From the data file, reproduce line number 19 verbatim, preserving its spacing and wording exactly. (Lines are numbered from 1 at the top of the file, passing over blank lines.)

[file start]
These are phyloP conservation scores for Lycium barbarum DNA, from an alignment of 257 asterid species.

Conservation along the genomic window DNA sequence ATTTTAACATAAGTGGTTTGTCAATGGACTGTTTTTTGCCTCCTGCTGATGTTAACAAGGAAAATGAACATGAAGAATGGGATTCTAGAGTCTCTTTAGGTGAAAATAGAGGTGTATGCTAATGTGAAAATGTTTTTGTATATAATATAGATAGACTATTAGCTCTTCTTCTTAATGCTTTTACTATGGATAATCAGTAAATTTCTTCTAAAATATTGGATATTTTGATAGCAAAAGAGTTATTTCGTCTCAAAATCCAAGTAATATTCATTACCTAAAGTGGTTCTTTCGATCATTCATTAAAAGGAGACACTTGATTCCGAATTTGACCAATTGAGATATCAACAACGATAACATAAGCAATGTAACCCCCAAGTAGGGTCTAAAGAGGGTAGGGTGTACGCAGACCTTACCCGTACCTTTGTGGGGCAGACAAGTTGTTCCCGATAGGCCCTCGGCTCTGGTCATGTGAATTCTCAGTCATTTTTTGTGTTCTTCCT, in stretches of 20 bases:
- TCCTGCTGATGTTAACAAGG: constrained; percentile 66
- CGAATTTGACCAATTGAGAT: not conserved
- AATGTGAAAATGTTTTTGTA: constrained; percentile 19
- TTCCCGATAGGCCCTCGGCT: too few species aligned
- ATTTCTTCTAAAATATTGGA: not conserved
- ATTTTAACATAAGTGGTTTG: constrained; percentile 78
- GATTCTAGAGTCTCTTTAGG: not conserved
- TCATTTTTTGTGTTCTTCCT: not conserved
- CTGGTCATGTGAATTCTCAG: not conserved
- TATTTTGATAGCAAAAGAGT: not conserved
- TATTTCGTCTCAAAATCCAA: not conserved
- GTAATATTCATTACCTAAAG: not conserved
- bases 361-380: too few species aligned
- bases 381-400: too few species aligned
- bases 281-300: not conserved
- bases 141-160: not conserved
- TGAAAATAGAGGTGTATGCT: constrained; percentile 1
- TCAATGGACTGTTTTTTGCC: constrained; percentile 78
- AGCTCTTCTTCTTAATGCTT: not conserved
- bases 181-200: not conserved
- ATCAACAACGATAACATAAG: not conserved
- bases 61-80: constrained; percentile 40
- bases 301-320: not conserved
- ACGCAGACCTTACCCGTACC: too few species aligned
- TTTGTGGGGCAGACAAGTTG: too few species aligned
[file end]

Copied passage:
- TGAAAATAGAGGTGTATGCT: constrained; percentile 1